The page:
Filing 12

OPINION. Signed by Chief Judge Jerome B. Simandle on 9/14/2016. (dmr)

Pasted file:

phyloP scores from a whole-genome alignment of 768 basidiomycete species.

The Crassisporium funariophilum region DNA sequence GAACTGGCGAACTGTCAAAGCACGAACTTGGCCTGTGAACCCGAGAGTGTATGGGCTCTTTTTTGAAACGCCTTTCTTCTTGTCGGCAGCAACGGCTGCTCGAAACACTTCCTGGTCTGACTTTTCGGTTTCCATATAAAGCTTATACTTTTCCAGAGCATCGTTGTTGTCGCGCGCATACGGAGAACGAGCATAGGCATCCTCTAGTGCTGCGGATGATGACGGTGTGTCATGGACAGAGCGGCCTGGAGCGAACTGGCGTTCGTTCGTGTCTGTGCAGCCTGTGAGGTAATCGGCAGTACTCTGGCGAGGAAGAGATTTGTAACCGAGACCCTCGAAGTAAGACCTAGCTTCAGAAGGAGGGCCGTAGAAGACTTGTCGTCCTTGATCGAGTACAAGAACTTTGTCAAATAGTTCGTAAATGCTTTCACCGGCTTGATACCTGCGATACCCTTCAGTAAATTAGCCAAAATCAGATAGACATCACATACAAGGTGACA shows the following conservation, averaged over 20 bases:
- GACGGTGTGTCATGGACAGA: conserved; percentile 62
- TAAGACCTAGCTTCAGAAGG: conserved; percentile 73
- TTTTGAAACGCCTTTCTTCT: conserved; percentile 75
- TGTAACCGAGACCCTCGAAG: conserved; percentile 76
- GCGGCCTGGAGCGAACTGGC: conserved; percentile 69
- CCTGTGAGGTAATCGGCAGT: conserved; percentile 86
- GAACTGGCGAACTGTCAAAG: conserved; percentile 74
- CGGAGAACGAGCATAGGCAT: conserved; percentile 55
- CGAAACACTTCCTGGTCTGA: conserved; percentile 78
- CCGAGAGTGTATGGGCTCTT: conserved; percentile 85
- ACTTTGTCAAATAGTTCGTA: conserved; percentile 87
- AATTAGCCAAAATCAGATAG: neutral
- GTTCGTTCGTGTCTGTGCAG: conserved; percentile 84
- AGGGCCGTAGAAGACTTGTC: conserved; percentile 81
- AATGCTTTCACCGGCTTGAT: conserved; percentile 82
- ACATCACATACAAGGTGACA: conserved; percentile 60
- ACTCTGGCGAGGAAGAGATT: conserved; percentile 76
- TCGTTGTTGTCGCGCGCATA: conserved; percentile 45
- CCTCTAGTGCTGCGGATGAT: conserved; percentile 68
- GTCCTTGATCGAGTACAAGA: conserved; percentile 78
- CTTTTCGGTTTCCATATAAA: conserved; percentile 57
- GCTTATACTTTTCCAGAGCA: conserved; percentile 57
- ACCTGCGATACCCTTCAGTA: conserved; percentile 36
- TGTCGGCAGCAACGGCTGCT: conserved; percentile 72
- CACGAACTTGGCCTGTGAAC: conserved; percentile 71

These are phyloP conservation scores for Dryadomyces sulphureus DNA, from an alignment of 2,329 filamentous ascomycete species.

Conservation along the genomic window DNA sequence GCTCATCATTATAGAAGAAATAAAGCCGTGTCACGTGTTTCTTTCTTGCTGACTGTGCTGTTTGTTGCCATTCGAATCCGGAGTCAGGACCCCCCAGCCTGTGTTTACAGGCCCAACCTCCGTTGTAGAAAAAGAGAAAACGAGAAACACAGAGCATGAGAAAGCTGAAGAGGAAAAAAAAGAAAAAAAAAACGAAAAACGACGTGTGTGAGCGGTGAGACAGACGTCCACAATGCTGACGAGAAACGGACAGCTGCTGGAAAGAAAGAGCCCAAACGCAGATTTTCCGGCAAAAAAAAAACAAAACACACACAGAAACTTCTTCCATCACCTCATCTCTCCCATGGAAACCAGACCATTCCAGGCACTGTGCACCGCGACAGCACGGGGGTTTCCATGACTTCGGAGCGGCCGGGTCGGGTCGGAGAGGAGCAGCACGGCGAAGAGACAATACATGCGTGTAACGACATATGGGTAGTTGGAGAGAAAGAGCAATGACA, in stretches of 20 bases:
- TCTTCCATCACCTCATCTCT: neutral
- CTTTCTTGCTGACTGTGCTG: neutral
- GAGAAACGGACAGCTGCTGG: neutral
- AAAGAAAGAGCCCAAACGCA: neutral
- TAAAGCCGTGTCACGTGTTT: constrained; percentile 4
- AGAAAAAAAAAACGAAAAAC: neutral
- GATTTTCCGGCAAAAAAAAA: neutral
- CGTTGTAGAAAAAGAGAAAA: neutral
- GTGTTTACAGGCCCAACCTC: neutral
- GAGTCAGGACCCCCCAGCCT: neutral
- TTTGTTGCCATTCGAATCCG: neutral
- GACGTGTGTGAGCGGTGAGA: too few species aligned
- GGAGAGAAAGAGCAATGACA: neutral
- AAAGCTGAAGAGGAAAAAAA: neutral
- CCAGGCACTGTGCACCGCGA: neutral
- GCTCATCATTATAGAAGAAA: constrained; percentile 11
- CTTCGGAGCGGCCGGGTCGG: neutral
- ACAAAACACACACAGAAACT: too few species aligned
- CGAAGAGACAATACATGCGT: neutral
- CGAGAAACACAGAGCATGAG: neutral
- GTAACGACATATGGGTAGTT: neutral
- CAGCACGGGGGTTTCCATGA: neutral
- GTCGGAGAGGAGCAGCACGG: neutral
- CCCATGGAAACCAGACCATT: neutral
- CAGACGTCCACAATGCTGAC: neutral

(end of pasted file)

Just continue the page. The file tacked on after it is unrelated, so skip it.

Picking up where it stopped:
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IN THE UNITED STATES DISTRICT COURT FOR THE DISTRICT OF NEW JERSEY EDWIN JACQUET, HONORABLE JEROME B. SIMANDLE Petitioner, Civil Action No. 16-4368 (JBS) v. WARDEN DAVID ORTIZ, OPINION Respondent. APPEARANCES: MICHAEL N. PEDICINI, Esq. 560 Main Street Chatham, New Jersey 07928 EDWIN A. PALTZIK, Esq. Joshpe Law Group LLP 79 Madison Avenue, FL 2 New York, New York 10016 Attorneys for Petitioner Edwin Jacquet KRISTIN LYNN VASSALLO, Esq. Office of the U.S. Attorney 970 Broad Street Newark, New Jersey 07102 Attorney for Respondent David Ortiz SIMANDLE, Chief Judge: INTRODUCTION This matter comes before the Court on Edwin Jacquet’s (“Petitioner”) petition for writ of habeas corpus challenging a disciplinary proceeding. Petition, Docket Entry 1. Respondent David Ortiz opposes the petition. Answer, Docket Entry 10. The petition is being decided on the papers pursuant to Fed. R. Civ. Pro. 78(b). For the reasons set forth below, the petition is denied. BACKGROUND In March 2012, Petitioner pled guilty in the Southern District of New York to conspiracy to commit bank fraud, 18 U.S.C. § 1349. Petition ¶ 10. He was sentenced to a 63-month term of imprisonment. Id. Petitioner entered the BOP’s Residential Drug Abuse Program (“RDAP”) while incarcerated at FCI Miami. Id. ¶ 12. After completing the RDAP residential component, he was transferred to the Bronx Community Re-Entry Center (“BCRC”) on September 1, 2015. Declaration of Tara Moran (“Moran Dec.”) Exhibit 3. According to Petitioner, his mother and sister visited him at his work site on October 5, 2015. Petition ¶ 21. During the visit, Petitioner consumed six Nature Valley Lemon Poppy Seed Breakfast Biscuits. Id.; Petitioner’s Exhibit C. “When he returned to BCRC that evening, [Petitioner] realized that his consumption of the biscuits could trigger a positive urinalysis result for opiates if a random urine test was conducted. Therefore, he voluntarily informed BCRC staff member Rohan of the situation. Rohan assured [Petitioner] that this would not be a problem.” Petition ¶ 23. A urine test was conducted that evening at approximately 10:30 p.m. Id. ¶ 25. 2 According to the incident report, BCRC staff received a fax from LabCorp on October 13, 2015 indicating that Petitioner’s sample was positive for codeine and morphine. Incident Report, Moran Dec. Exhibit 4 § 11. The report indicated the sample had a codeine level of 500 ng/mL and a morphine level of 317 ng/mL. LabCorp Report, Petitioner’s Exhibit D. A staff member created an incident report, and Petitioner received a copy on October 13, 2015 at 1:59 p.m. Incident Report §§ 12-16; Petition ¶ 28. He was informed of his right to remain silent, and according to the report, made the following statements: Resident stated that “he does not use drugs, has not used Morphine or Codeine ever in his life.” “[T]he only this I can think of is the granola bar that I consumed that day (10/5/2015) which had lemon poppy seeds.” Resident states that he showed Monitor II Rohan the wrapper of said granola bar before the Urinalysis was conducted. Resident further states that he is willing to submit to another urinalysis test or blood exam if needed, or anything to prove he is not taking any drugs. Id. §§ 23-24. Petitioner was charged with violating Code 112,1 Incident Report, and the report was referred to the Center Discipline Committee (“CDC”) for a hearing. Id. §§ 10, 27. Petitioner also received and signed a Notice of CDC Hearing, Moran Dec. Exhibit 5; an Inmate Rights form, Moran Dec. Exhibit 6; and waiver of 24-hour notice form, Moran Dec. Exhibit 7. The Notice of CDC Hearing indicated the hearing would occur on 1 See 28 C.F.R. § 541.3. 3 October 14, 2015 at 2:58 p.m.2 Petitioner waived his right to a staff representative and requested that Mr. Rohan appear as a witness on his behalf in order to testify about the granola bar. Notice of CDC Hearing. The disciplinary hearing took place on October 14, 2015 at MDC Brooklyn.3 Petitioner’s mother submitted a written statement indicating she gave Petitioner the biscuits and that neither of them knew “the biscuits contained poppy seeds.” CDC Report, Moran Dec. Exhibit 8 at 9. Mr. Rohan submitted a statement stating: On October 5, 2015 prior to conducting Resident Jacquet, Edwin Reg. #69422-053 random urinalysis he showed me a wrapper and said “look I have this wrapper.” I, MII Rohan asked him what he was showing me and he stated “a candy wrapper, it had poppy seeds in it.” I informed Resident Jacquet, Edwin Reg. #69422-053 that he still had to take the urine and he complied. Id. at 7. In addition to these statements, the Committee considered the Incident Report, Chain of Custody form, the Community Based Agreement, and LabCorp report. Id. § III.D. After reviewing the witness statements and documentary evidence, the CDC determined Petitioner violated Code 112. It recommended 2 The date appears to have been originally written as “10/15/15,” which was later written over to be “10/14/15.” A pair of initials belonging to an unidentified person appears next to the correction. Notice of CDC Hearing. 3 Petitioner alleges this hearing occurred without his presence. Petition ¶ 33. 4 that Petitioner be returned to a more secure facility and that he lose all available good conduct time in order to deter him and other inmates. Id. §§ VI-VII. Upon review of the CDC’s findings, the Disciplinary Hearing Officer (“DHO”) upheld the determination and sanctioned Petitioner to loss of 40-days goodconduct time and 45-days of non-vested good-conduct time. Id. § X; DHO Checklist, Moran Dec. Exhibit 9. While awaiting the final report, Petitioner attempted to arrange for a hair follicle test that would purportedly show that the urine test had been a false positive due to the poppy seeds. Petition ¶ 46. He filed an inmate request to staff form on November 9, 2015 requesting a hair test on an expedited basis as “[h]air analysis is accurate for up to 60 days from date in question, which is October 5, 2015.” Petitioner’s Exhibit J. He indicated that he or his family would reimburse the BOP for the test. Id. His mother purchased a hair testing kit and mailed it to the BOP, but a case manager denied the request for testing. Petition ¶¶ 47-48. Petitioner submitted a regional administrative remedy appeal on December 4, 2015, arguing that he ate six lemon poppy seed biscuits “before I realized they had poppy seeds in them.” Petitioner’s Exhibit L at 1. He stated that he had learned “that hair analysis was the best, most accurate method of testing for heroin usage and would eliminate the false positive of poppy 5 seed ingestion, a common problem[,]” and objected to the case manager’s denial of his request for a hair test at his expense. Id. at 2. He requested that a hair test be performed by January 3, 2016. Id. His administrative appeal was rejected on December 16, 2015 for being illegible and untimely; the BOP stated his appeal was due by November 24, 2015 and was not received until December 8, 2015. Petitioner’s Exhibit M. Petitioner was instructed to resubmit his appeal along with “staff verification stating reason untimely filing was not [his] fault” within 10 days. Id. Petitioner attempted to submit his appeal two more times, and each time his appeal was rejected by the regional office as untimely.4 Moran Dec. ¶¶ 5-6. He appealed to the Central Office on March 7, 2016, and the appeal was rejected on March 21, 2016. Moran Dec. Exhibit 2 at 5. Petitioner thereafter filed this habeas petition on July 19, 2016. Petitioner originally named several persons besides Fort Dix Warden Ortiz as Respondents. In ordering the United States to answer the petition, the Court dismissed the other persons as the only proper respondent in a habeas proceeding is Petitioner’s immediate custodian. See Rumsfeld v. Padilla, 542 4 Petitioner argues the BOP miscalculated the original deadline for submitting the appeal, Petition ¶ 52, and the delays in the resubmissions were caused by the early departure of Fort Dix’s staff for the holidays as well as their failure to provide a staff memo explaining the situation, id. ¶ 57-61; Petitioner’s Exhibit Q. 6 U.S. 426, 435-36 (2004). Petitioner filed a motion to expedite the proceedings, asserting that he had been eligible for release on August 29, 2016 prior to the revocation of his good conduct credits. Motion to Expedite, Docket Entry 7. The Court granted the motion and directed Respondent to answer on an expedited basis.5 Respondent filed its answer on August 17, 2016. Petitioner submitted a response on August 19, 2016. Response, Docket Entry 11. ANALYSIS Petitioner argues he was denied due process of law in the course of his disciplinary hearing and administrative appeal. He challenges the result of the hearing, sanctions of the loss of his good-conduct credits, and expulsion from the RDAP program. A. Due Process “Federal prisoners serving a term of imprisonment of more than one year have a statutory right to receive credit toward their sentence for good conduct. When such a statutorily created right exists, a prisoner has a constitutionally protected liberty interest in good time credit.” Denny v. Schultz, 708 F.3d 140, 143-44 (3d Cir. 2013) (internal citations and 5 In spite of the fact that the short time period before August 29, 2016 was a self-created “emergency” attributable to the four-month delay between the denial of the Central Office appeal in March and the filing of this petition in late July, the Court granted the motion in the interests of justice. 7 quotation marks omitted). “Due process protections attach in prison disciplinary proceedings in which the loss of good-time credits is at stake.” McGee v. Schism, 463 F. App’x 61, 63 (3d Cir. 2013) (per curiam). In assessing whether disciplinary proceedings complied with the Due Process Clause, the Court considers the factors enumerated by the Supreme Court in Wolff v. McDonnell, 418 U.S. 539 (1974). Moreover, the “revocation of good time does not comport with ‘the minimum requirements of procedural due process,’ unless the findings of the prison disciplinary board are supported by some evidence in the record.” Superintendent, Mass. Corr. Inst., Walpole v. Hill, 472 U.S. 445, 454 (1985) (quoting Wolff, 418 U.S. at 558). 1. Wolff Factors Under Wolff, inmates must receive “(1) advance written notice of the disciplinary charges; (2) an opportunity, when consistent with institutional safety and correctional goals, to call witnesses and present documentary evidence in his defense; and (3) a written statement by the factfinder of the evidence relied on and the reasons for the disciplinary action.” Id. at 454 (citing Wolff, 418 U.S. at 563-67). A review of the record indicates Petitioner received all of the due process protections to which he was entitled under Wolff. Petitioner admits he had a discussion with staff member Villanueva on October 13, 2015 at approximately 2:00 p.m. 8 Petition ¶ 28; Incident Report ¶¶ 15-16. The record reflects that at that date and time, he received advanced written notice of being charged with violating Code 112 and that the hearing would be scheduled for October 14, 2015 at 2:58 p.m. Notice of CDC Hearing. Petitioner concedes the form “appears” to have been signed by him, but he argues the form is “confusing” as the date appears to have been changed from October 15, 2015 to October 14, 2015, and that he did not understand what he was signing. Response ¶ 5. He does not, however, assert the date was written in or changed after he signed the document, and his assertion that he did not understand the documents is patently contradicted by the fact that he signed the acknowledgment of rights which states that his rights were explained to him. Id. ¶ 6; Inmate Rights Form. The record also contradicts his unsupported assertion that he was not present at the hearing. In the “Presentation of Evidence” section of the CDC Report, Petitioner initialed next to the portion indicating he had been advised of his rights to present a statement or remain silent, and to present evidence on his behalf. CDC Report § III.A. He denied the charges. Id. He also initialed next to the “Summary of Inmate Statement” portion, which stated “Resident Jacquet stated he consumed a lemon poppy seed granola bar and believes this caused his positive result.” Id. § III.B. He also initialed next to the 9 portion indicating the hearing took place on “10/14/2015” at 2:58 p.m.6 Id. § I.B. Once again, although the same change in date was made on this form as on the Notice of CDC Hearing, Petitioner does not allege this change was made after he initialed the form. Both parties submitted identical copies of the CDC Report, strongly indicating that the correction was made prior to Petitioner’s review and approval of the form. Compare Petitioner’s Exhibit E, with Moran Dec. Exhibit 8. A typo in the “Hearing Date” section and the lack of a specific statement that he was present do not support his assertion that the hearing was held in his absence, whereas the report bearing Petitioner’s initials and signature next to the summary of the evidence presented at the hearing constitutes evidence that he was present. See Muhammad v. Wiley, 330 F. App'x 165, 168 (10th Cir. 2009) (holding disciplinary report indicating prisoner had no comment is “some evidence he attended the hearing”). Considering the record as a whole, including the fact that Petitioner did not argue in any of his administrative appeals that he was not present for the hearing, there is no factual support for Petitioner’s allegation. Even if, contrary to the evidence of his attendance at the hearing, one assumes arguendo that 6 Petitioner asserts the time reads 2:08 p.m., Response ¶ 7, but the printout of his chronological disciplinary record provided by Petitioner indicates it was in fact 2:58 p.m. See Petitioner’s Exhibit G. 10 Petitioner was not present, the error would be harmless, as now discussed.7 Petitioner argues that “[t]he outcome may well have been different had Mr. Jacquet been permitted to be present and speak before the CDC, at which time the CDC would have been able to assess his credibility and hear his explanation of events.” Response ¶ 12. However, the CDC was already aware of Petitioner’s explanation of events. It had before it the Incident Report containing Petitioner’s statement that he consumed a lemon poppy seed granola bar and that he promptly informed Mr. Rohan of the consumption on October 5, 2015, Incident Report § 24, as well as Mr. Rohan’s statement that Petitioner produced the wrapper on that date prior to providing 7 See Brennan v. United States, No. 16-3016, 2016 WL 2732082 (10th Cir. May 11, 2016) (holding failure to provide 24-hour notice subject to harmless error review); Howard v. U.S. Bureau of Prisons, 487 F.3d 808, 813 (10th Cir. 2007) (“[E]rrors made by prison officials in denying witness testimony at official hearings are subject to harmless error review.”); Elkin v. Fauver, 969 F.2d 48, 53 (3d Cir. 1992) (noting that harmless error analysis applies to cases concerning prison disciplinary proceedings); Powell v. Coughlin, 953 F.2d 744, 750 (2d Cir. 1991) (“If a person may be convicted and obliged to serve a substantial prison sentence notwithstanding a constitutional error determined to be harmless, surely the conditions of confinement of a sentenced prisoner may be made temporarily more severe as discipline for a prison rules infraction despite a harmless error in adjudicating the violation.” (internal citations omitted)); Lane v. Maye, No. 16-3094, 2016 WL 4430672, at *7 (D. Kan. Aug. 22, 2016) (“The court finds that even if petitioner proved that he was not taken out of his cell to appear near the officer's station in the SHU for his DHO hearing, this error was harmless.”). 11 the urine sample, CDC Report at 7. The committee also had Petitioner’s mother’s statement wherein she indicated she gave Petitioner the biscuits. Id. at 9. The committee was also aware “that ingestion of poppy seed products may result in positive test results for unauthorized drug use,” which was why residents were explicitly prohibited from consuming them. Id. at 5. The committee had all of this information and did not credit Petitioner’s version of events. Petitioner does not indicate what other explanation he would have provided that may have impacted the hearing. See Response ¶ 12. Thus, even if the BOP conducted the hearing in Petitioner’s absence, Petitioner has not established he was prejudiced by the error. Petitioner further alleges his rights under Wolff were violated when he was denied the opportunity to take a hair follicle test and present that as evidence of the false positive. “The procedural safeguards of Wolff do not guarantee a prisoner the right to present any evidence he wishes. Additionally, with specific respect to second, independent lab tests, courts have held that prisoners do not have a due process right to engage in secondary testing.” Abbott v. Hollingsworth, No. 14-6784, 2015 WL 1952355, at *4 (D.N.J. Apr. 29, 2015) (citing Manfredi v. United States, No. 12-1905, 2012 WL 5880343 at *6 (D.N.J. Nov. 20, 2012)); see also Garrett v. Smith, 180 F. App'x 379, 381 (3d Cir. 2006) (finding no right to expert 12 testimony in disciplinary proceedings); Spence v. Farrier, 807 F.2d 753, 756 (8th Cir. 1986) (noting that requiring confirmatory testing in order to challenge the reliability of drug tests “would seriously interfere with the institutional goal of drug deterrence and prompt resolution of drug related infractions”). The BOP did not violate Petitioner’s due process rights by not conducting a hair follicle test. Finally, Petitioner received a copy of the CDC Report and DHO Checklist setting forth the reasons for the revocation of his credits. Petitioner’s Exhibits E and I; see also DHO Checklist. The Court therefore finds that the disciplinary proceedings complied with the standard set forth in Wolff. The Court must now determine whether there exists “some evidence” in the record to support the decision. 2. Some Evidence At its core, the petition is a challenge to the sufficiency of the evidence used to sanction Petitioner. He asserts the failure to inform LabCorp of the ingestion of poppy seeds resulted in a “scientifically unsound lab report”; that 300ng/ml is insufficient to form the basis of a positive result as it is inconsistent with other federal standards; and that the CDC failed to adequately consider the possibility that the result was a false-positive due to the ingestion of poppy seeds. Petition ¶¶ 97-110. 13 In reviewing a disciplinary proceeding, the Court’s function is not to decide whether it would have reached the same decision, but to consider “whether there is any evidence in the record that could support the conclusion reached by the disciplinary board.” Superintendent, Mass. Corr. Inst., Walpole v. Hill, 472 U.S. 445, 455-56 (1985) (emphasis added). This review is minimal, and “[a] challenge to the weight accorded evidence is not relevant to the question of whether the decision was supported by ‘some evidence’ because the standard does not require ‘weighing of the evidence.’” McCarthy v. Warden Lewisburg USP, 631 F. App'x 84, 86-87 (3d Cir. 2015) (quoting Hill, 472 U.S. at 455). Here, the CDC based its decision in part on the incident report. The CDC relied on the positive urinalysis result from a sample provided by Petitioner and the absence of medications that would cause a positive test. Incident Report § 11; CDC Report § V. “Positive urinalysis results based on samples that officials claim to be [the inmate’s] constitute some evidence of [the inmate’s] drug use.” Thompson v. Owens, 889 F.2d 500, 502 (3d Cir. 1989) (emphasis in original). The incident report also contains Petitioner’s admission that he consumed poppy seeds, 14 which was explicitly prohibited by the terms of his agreement with the BCRC. CDC Report at 5.8 Having reviewed the findings of the CDC, the Court concludes that there is some evidence in the record to support those conclusions. See Perez v. McKean, 136 F. App'x 542, 544 (3d Cir. 2005) (“[A]lthough some evidence supported the claim that the urine test gave a false positive result, some evidence supported the conclusion reached in the disciplinary proceeding, which is all that is required.”). The Court must therefore uphold the disciplinary decision. Cardona v. Lewisburg, 551 F. App'x 633, 637 (3d Cir. 2014) (“Once the reviewing court determines that there is some evidence in the record to support the finding of the hearing officer, an inmate's challenge to the weighing of the evidence must be rejected.”). 3. Sanctions Petitioner also challenges the severity of the sanctions imposed. Prohibited acts are categorized according to the severity of the conduct. Code Level 100s are deemed “Greatest Severity Level Prohibited Acts.” 28 C.F.R. § 541.3. The loss of 40-day good-conduct time and 45-days non-vested good-conduct 8 Petitioner’s claims that he was unaware the lemon poppy seed biscuits contained poppy seeds are dubious at best as the Court notes the packaging prominently states the type of biscuits and that the seeds are visible on the depiction of the biscuits themselves. See Petitioner’s Exhibit C; CDC Report at 10. 15 time is within the permitted sanctions for a Code 112 violation. 28 C.F.R. § 541.4(b)(1). There is no basis to overturn the imposed sanctions. B. Expulsion from RDAP Petitioner also challenges his removal from RDAP as arbitrary and excessive.9 Petition ¶¶ 123-27. Prisoners have no constitutional right to be assigned to a particular institution, facility, or rehabilitative program. See Olim v. Wakinekona, 461 U.S. 238, 245 (1983); Meachum v. Fano, 427 U.S. 215, 224–26 (1976); Wilkerson v. Samuels, 524 F. App'x 776, 778 (3d Cir. 2013) (per curiam); Magnin v. Beeler, 110 F. Supp. 2d 338, 340 n.2 (D.N.J. 2000). Under the federal regulation that was in effect at the time of the hearing, 28 C.F.R. § 550.53(g)(3),10 expulsion from RDAP was mandatory once Petitioner was found to have violated the program’s rules. See also Douvos v. Quintana, 382 F. App'x 119, 122 (3d Cir. 2009) (“[E]xpulsion from a rehabilitative program for a violation of its rules and regulations ‘falls within the expected perimeters of the sentence imposed by a court of law.’” (quoting Sandin v. Conner, 9 To the extent Petitioner asserts he was removed from RDAP prior to the DHO’s review of the CDC’s findings, the documents submitted do not support that assertion. See Petition ¶ 38; Petitioner’s Exhibit F. 10 The regulation was amended to remove this subsection effective May 26, 2016. Drug Abuse Treatment Program, 81 Fed. Reg. 2448402 (Apr. 26, 2016) (to be codified at 28 C.F.R. pt. 550). 16 515 U.S. 472, 485 (1995))). The BOP’s decision to remove Petitioner from RDAP did not violate his due process rights. C. Appellate Rights Petitioner also asserts the BOP violated his right to a fair and adequate appeals process. Petition ¶¶ 117-22. He also asserts a claim under the Administrative Procedure Act. Id. ¶¶ 128-30. Neither of these claims warrant habeas relief. Petitioner cannot challenge the BOP’s alleged interference in his administrative appeal under the APA. Generally, “[u]nder the APA, any ‘person suffering legal wrong because of agency action, or adversely affected or aggrieved by agency action within the meaning of a relevant statute, is entitled to judicial review.’” Smriko v. Ashcroft, 387 F.3d 279, 290 (3d Cir. 2004) (quoting 5 U.S.C. § 702) “The only exceptions to this general rule are situations in which ‘(1) statutes preclude judicial review; or (2) agency action is committed to agency discretion by law.’” Id. at 290-91 (quoting 5 U.S.C. § 701(a)). “The APA does ‘not apply to the making of any determination, decision, or order under [the] subchapter’ governing imprisonment.” Anderson v. Fed. Bureau of Prisons, 506 F. Supp. 2d 28, 29–30 (D.D.C. 2007) (quoting 18 U.S.C. § 3625) (holding APA may not be used to challenge removal from work program). The provision governing RDAP placements, 18 U.S.C. § 3621(e)(1), is included in the subchapter that is exempted from 17 judicial review under the APA. See Jordan v. Wiley, 411 F. App'x 201, 214 (10th Cir. 2011) (“Because the APA does not apply to substantive BOP disciplinary determinations involving the reduction of good-time credits, we may not review [petitioner’s] claim . . . that the BOP acted in a way that was arbitrary, capricious, abused its discretion, or was otherwise not in accordance with the law.”); see also Bernard v. Roal, 716 F. Supp. 2d 354, 360–61 (S.D.N.Y. 2010). The APA claim is therefore meritless. Finally, Petitioner cannot establish a violation of the Due Process Clause in his appeals process as there is no constitutional right to prison grievance procedures. Heleva v. Kramer, 214 F. App'x 244, 247 (3d Cir. 2007). CONCLUSION For the above stated reasons, the petition is denied. An accompanying Order will be entered. September 14, 2016 Date s/ Jerome B. Simandle JEROME B. SIMANDLE Chief U.S. District Judge 18